Woman sentenced to 2 years in prison in $90k tax fraud case


A Minnesota woman was sentenced to 24 months in federal prison last week for recieving nearly $90,000 via falsified tax returns.

According to the U.S. Department of Justice and District Attorney's Office, Hannah Caroline Bassett admitted to using victims' personal information – including names and social security numbers – to receive refunds on fake returns from 2008-2009.

Bassett electronically filed 33 false individual returns during that time, using the personal info of 18 victims. She claimed about $107,000 in refunds and obtained $88,980 of it – which officials say she used "for her own personal use." As part of the plea agreement, Bassett pleaded guilty to one count of false, fictitious and fraudulent claims.

Kelly Jackson of the St. Paul's IRS Criminal Investigation field office said in a statement the agency has made refund fraud and identity theft "a top priority."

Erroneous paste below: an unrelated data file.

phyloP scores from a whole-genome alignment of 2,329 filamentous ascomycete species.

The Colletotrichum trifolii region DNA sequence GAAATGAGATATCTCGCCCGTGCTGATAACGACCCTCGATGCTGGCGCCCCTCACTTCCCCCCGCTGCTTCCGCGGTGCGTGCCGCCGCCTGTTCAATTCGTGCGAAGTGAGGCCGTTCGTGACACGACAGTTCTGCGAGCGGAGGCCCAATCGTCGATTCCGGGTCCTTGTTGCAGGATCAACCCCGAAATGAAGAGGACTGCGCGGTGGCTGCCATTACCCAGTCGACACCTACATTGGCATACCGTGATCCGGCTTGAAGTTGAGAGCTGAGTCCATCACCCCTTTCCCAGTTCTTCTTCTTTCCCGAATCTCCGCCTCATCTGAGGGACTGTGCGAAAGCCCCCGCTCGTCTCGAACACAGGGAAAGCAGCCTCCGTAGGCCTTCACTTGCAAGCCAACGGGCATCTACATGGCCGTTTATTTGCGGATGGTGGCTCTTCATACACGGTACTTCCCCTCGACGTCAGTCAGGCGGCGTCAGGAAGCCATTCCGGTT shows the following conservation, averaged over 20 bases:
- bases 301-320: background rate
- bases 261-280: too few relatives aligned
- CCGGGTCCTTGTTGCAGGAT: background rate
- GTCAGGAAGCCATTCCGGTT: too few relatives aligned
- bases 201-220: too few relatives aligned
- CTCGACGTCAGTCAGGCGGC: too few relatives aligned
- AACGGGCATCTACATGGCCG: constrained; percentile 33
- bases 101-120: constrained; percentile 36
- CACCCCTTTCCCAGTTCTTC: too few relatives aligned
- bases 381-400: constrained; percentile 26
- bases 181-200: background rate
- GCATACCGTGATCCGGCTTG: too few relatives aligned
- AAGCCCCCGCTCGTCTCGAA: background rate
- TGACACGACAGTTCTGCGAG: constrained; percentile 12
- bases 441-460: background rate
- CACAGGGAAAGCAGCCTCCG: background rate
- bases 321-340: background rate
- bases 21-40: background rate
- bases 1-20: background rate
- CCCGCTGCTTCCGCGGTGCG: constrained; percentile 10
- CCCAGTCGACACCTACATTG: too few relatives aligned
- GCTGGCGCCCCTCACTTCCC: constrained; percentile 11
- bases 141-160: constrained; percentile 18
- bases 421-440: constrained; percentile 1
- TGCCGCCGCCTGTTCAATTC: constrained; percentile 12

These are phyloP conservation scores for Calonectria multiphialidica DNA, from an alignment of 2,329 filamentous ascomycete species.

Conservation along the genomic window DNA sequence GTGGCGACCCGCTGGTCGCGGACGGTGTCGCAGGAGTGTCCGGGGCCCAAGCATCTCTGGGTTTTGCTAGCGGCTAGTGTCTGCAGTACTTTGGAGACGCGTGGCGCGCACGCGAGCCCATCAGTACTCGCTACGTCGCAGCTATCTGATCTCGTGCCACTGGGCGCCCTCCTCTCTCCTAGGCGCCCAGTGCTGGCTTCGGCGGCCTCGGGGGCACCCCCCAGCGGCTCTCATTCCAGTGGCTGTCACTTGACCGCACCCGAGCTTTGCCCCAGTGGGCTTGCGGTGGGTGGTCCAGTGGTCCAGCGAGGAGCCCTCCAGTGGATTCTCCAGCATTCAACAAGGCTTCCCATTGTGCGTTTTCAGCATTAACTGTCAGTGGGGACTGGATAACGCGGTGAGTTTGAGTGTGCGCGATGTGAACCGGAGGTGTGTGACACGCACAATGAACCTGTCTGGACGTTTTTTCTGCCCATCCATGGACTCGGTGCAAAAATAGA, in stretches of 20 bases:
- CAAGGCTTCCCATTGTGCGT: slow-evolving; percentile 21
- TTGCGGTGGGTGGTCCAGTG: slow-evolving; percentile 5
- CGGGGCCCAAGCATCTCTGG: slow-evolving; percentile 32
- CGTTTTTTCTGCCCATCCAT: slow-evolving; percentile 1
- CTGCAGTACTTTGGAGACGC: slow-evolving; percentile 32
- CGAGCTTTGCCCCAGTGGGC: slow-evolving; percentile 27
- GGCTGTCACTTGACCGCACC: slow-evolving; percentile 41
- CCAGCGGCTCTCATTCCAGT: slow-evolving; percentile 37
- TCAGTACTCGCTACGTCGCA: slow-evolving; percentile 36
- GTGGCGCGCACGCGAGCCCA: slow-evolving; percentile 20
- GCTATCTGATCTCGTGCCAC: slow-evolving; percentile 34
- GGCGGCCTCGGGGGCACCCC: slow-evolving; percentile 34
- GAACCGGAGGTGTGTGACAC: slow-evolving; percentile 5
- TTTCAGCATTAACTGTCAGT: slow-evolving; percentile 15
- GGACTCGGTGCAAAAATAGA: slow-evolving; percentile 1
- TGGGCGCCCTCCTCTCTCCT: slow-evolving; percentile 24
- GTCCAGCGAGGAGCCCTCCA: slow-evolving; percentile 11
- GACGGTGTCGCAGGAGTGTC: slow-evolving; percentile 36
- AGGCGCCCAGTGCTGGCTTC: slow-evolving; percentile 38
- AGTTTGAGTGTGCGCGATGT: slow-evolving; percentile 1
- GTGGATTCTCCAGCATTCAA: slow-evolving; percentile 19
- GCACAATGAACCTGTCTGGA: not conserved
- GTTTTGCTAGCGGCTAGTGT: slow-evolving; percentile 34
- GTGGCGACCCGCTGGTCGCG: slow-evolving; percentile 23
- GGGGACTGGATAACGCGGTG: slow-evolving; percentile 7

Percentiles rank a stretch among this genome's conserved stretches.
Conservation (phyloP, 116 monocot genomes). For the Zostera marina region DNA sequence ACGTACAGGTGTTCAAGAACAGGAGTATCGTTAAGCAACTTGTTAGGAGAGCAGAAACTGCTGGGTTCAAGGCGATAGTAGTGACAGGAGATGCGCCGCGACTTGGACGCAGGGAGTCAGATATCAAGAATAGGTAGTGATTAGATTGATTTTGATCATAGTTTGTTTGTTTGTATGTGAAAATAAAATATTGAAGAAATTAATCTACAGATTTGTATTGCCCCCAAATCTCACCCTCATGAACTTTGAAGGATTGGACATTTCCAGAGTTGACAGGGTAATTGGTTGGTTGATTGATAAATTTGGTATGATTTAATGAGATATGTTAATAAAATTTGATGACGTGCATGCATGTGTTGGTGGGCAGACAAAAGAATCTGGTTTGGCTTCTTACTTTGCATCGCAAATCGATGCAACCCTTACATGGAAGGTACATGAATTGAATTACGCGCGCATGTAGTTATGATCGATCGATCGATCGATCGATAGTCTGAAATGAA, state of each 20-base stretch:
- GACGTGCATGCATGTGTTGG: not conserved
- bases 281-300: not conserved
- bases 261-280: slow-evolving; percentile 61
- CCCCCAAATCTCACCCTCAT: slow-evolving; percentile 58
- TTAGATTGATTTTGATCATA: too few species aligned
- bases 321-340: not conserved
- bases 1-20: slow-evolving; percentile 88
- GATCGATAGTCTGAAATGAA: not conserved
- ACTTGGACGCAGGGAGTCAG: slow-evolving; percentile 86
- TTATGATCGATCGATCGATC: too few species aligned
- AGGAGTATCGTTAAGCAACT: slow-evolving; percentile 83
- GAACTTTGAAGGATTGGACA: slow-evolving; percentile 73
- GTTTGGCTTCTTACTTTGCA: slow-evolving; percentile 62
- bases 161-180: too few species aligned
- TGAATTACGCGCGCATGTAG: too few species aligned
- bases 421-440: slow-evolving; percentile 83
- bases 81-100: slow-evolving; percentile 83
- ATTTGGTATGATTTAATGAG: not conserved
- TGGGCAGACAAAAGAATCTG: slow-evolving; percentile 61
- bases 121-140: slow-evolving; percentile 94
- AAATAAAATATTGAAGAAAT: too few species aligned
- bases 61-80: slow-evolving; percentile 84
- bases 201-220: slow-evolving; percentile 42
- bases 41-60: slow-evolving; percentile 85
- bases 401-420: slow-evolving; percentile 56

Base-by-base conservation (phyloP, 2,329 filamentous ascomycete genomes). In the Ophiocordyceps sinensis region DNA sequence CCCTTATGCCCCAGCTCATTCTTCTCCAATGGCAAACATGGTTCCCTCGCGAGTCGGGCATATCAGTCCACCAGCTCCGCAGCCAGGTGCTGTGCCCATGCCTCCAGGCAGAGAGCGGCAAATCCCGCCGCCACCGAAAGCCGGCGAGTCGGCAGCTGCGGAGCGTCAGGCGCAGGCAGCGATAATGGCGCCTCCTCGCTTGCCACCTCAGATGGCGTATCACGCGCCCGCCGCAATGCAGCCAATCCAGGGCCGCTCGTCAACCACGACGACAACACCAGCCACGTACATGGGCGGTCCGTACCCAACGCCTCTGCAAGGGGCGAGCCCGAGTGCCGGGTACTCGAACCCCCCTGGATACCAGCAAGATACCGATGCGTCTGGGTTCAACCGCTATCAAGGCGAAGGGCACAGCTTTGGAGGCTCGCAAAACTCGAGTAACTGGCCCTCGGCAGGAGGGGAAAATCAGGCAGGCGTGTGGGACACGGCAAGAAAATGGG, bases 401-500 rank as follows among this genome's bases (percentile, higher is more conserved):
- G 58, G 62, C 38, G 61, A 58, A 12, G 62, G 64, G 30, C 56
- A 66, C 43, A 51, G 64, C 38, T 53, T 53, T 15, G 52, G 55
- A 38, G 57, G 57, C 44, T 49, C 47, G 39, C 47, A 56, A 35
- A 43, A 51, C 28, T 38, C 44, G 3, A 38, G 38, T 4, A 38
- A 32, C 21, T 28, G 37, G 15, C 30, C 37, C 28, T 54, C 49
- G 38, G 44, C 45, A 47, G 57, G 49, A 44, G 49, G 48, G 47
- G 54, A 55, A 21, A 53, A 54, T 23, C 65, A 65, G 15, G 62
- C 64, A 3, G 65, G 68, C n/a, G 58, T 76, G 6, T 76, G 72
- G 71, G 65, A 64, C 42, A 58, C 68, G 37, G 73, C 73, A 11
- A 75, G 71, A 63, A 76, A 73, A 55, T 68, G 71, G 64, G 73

"Filing fraudulent tax returns in the names of other individuals results in significant harm to those individuals whose identities were stolen, as well as a monetary loss against the U.S. Treasury," Jackson said.

Additional Fraud Cases

In Moorhead, a woman was accused Friday of defrauding public assistance programs to the tune of nearly $20,000.

Forum News Service reports Alyssha Marie Colton, 27, was charged with felony wrongfully obtaining assistance. Court documents say she wrongfully received about $17,000 in food stamp benefits from June 2011 to April 2012, the paper says, plus another $2,500 in welfare payments during that time.

She's expected in court June 3.

Another Minnesotan is accused of getting creative on her tax filings. Tami May was charged last month with tax fraud after federal prosecutors say she didn’t pay taxes and claimed she and her husband were residents of the “Kingdom of Heaven,” not the U.S. – despite making significant money from an excavating business.

Also in April, five Minneapolis-area tax preparers were charged with filing false tax returns on behalf of customers. The quintet worked for Primetime Tax Services and are accused of reporting false dependents, deductions and wage incomes, plus demanding a portion of their customers' refund for the services.

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